Boon or burden?
A leading fundraising think tank has warned against using artificial intelligence (AI) to maximise donations.
A report undertaken by Rogare said that while AI offers exciting opportunities, integrating it requires navigating complex ethical considerations unique to the fundraising sector.
The report – Artificial intelligence and fundraising ethics: A research agenda – has been put together by a multinational project team lead by American fundraising consultant Cherian Koshy, a leading thinker in both the use of AI and fundraising ethics, and a member of Rogare’s Critical Fundraising Network.
Two overarching themes emerge from the project group’s deliberations.
The first is that AI does not currently have access to sufficiently-sophisticated knowledge of the ethics of fundraising to be able to make ethical decisions.
But it can be used to guide fundraisers through the process of making ethical decisions, such as priming them about what questions to ask, as might be the case in gift acceptance/refusal dilemmas.
The second emergent theme is that because AI lacks sufficient knowledge of fundraising ethics, human oversight is needed to ensure any use of AI in fundraising practice is done ethically and in accordance with best practice and regulatory codes.
Koshy says: “Not only does this oversight require a high degree of ethical literacy on the part of human fundraisers, it also requires a high degree of data literacy.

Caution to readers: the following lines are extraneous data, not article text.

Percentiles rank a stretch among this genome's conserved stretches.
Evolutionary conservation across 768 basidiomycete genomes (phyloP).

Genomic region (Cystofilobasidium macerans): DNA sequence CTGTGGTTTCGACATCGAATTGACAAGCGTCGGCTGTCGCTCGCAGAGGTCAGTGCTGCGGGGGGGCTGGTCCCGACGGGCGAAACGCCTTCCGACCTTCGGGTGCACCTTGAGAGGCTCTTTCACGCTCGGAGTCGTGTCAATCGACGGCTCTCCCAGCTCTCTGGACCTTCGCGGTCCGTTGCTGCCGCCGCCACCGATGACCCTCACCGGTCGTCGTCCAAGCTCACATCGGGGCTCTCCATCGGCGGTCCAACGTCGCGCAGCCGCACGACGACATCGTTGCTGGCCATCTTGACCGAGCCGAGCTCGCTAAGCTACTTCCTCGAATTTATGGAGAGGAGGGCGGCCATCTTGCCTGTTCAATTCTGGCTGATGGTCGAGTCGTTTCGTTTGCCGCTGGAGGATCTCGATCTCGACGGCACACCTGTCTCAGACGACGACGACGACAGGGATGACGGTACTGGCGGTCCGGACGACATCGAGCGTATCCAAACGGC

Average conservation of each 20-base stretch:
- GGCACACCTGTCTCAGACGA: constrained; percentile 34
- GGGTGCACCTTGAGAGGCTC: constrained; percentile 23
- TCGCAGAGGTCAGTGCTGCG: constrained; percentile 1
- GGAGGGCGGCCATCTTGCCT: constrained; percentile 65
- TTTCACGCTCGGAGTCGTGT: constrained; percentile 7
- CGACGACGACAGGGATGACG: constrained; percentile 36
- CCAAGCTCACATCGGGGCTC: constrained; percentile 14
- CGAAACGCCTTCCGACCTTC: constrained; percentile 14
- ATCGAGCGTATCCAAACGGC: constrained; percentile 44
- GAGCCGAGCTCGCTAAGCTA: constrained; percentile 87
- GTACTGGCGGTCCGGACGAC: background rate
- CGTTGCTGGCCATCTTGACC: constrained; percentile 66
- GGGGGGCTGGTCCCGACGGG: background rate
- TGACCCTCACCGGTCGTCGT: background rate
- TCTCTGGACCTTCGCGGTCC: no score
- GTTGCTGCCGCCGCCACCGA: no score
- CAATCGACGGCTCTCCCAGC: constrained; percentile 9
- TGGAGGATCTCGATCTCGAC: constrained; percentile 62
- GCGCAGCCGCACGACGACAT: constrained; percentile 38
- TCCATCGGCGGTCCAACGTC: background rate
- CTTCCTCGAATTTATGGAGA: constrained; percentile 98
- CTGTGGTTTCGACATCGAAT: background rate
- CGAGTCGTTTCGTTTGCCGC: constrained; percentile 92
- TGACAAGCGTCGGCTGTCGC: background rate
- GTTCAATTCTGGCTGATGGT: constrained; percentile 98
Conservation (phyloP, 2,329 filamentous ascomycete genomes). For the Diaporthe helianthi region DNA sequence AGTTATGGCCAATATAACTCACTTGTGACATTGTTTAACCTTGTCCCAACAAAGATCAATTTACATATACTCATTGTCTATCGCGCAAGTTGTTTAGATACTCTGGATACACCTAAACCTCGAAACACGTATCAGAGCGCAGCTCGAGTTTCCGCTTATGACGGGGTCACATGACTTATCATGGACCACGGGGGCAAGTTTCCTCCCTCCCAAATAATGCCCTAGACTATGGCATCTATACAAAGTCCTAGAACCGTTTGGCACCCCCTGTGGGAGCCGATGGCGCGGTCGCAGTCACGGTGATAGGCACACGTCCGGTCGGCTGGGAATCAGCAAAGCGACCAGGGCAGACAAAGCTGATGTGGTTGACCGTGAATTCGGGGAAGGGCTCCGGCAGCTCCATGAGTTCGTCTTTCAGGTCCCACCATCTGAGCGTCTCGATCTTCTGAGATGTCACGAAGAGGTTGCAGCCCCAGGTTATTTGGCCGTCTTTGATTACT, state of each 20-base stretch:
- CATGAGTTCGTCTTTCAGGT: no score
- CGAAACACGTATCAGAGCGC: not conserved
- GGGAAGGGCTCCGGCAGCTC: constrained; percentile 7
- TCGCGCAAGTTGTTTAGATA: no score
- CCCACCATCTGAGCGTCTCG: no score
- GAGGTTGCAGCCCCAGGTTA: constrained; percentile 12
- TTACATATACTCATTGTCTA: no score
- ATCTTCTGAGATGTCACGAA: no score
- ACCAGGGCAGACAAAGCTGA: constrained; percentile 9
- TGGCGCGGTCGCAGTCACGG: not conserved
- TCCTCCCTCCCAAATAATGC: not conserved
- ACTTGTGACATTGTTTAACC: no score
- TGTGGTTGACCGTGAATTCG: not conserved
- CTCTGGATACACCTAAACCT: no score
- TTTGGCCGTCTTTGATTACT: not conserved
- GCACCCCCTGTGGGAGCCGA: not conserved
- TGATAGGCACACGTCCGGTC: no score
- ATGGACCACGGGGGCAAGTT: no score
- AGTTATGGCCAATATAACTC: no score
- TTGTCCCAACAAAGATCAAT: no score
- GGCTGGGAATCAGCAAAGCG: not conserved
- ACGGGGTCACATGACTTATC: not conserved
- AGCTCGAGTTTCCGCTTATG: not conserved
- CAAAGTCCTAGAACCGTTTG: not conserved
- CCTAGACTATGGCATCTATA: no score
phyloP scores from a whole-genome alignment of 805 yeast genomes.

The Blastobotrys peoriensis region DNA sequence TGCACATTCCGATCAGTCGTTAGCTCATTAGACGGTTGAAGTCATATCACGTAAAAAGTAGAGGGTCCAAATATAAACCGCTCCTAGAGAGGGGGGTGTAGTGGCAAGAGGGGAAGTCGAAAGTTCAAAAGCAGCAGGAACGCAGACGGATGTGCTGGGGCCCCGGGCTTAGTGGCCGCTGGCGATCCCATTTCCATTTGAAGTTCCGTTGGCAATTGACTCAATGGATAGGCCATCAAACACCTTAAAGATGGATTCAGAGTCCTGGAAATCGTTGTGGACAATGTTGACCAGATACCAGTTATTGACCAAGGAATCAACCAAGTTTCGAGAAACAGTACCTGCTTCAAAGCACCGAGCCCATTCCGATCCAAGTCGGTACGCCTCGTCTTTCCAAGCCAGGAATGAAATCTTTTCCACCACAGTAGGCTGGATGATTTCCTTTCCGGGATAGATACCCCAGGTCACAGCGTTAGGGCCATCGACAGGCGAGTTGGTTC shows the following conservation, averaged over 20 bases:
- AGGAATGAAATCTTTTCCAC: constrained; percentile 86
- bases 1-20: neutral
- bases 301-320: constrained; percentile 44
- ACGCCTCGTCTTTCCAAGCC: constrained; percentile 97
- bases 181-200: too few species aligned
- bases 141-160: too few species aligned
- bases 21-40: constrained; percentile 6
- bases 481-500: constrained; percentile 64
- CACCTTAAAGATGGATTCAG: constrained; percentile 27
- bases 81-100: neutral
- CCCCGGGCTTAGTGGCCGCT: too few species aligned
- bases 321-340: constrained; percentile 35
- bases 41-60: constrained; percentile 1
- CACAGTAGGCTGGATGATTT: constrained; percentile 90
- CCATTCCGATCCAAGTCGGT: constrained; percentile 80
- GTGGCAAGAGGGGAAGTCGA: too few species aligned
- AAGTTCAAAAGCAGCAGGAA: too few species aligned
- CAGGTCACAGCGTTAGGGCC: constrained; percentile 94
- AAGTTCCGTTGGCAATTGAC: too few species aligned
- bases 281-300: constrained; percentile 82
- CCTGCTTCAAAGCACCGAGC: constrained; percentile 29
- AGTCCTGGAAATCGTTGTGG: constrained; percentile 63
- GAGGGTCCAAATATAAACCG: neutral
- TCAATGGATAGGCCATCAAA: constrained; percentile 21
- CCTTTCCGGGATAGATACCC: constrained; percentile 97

“However, it is questionable whether both the ethics and data skills, knowledge and competencies exist to the required degree across the entirety of the fundraising workforce that will be tasked with oversight of the use of AI in fundraising.
“As AI enters and becomes widespread in fundraising practice, we must upskill the human overseers with this knowledge and these competencies. Skilled and knowledgeable human oversight of AI in fundraising is absolutely essential.”
Unique intellectual property issues require clarification as AI enters fundraising, such as who owns outputs like synthetic media.
And determining accountability for potential harms from AI systems presents challenges, the report states.
And as charities increasingly adopt AI, maintaining public trust will require transparency, assessing workforce impacts, and developing governance aligned with supporter expectations and sector values.
“With careful oversight, AI presents opportunities to advance nonprofit missions. But as this report emphasises, we must proactively address the ethical dimensions,” the authors state.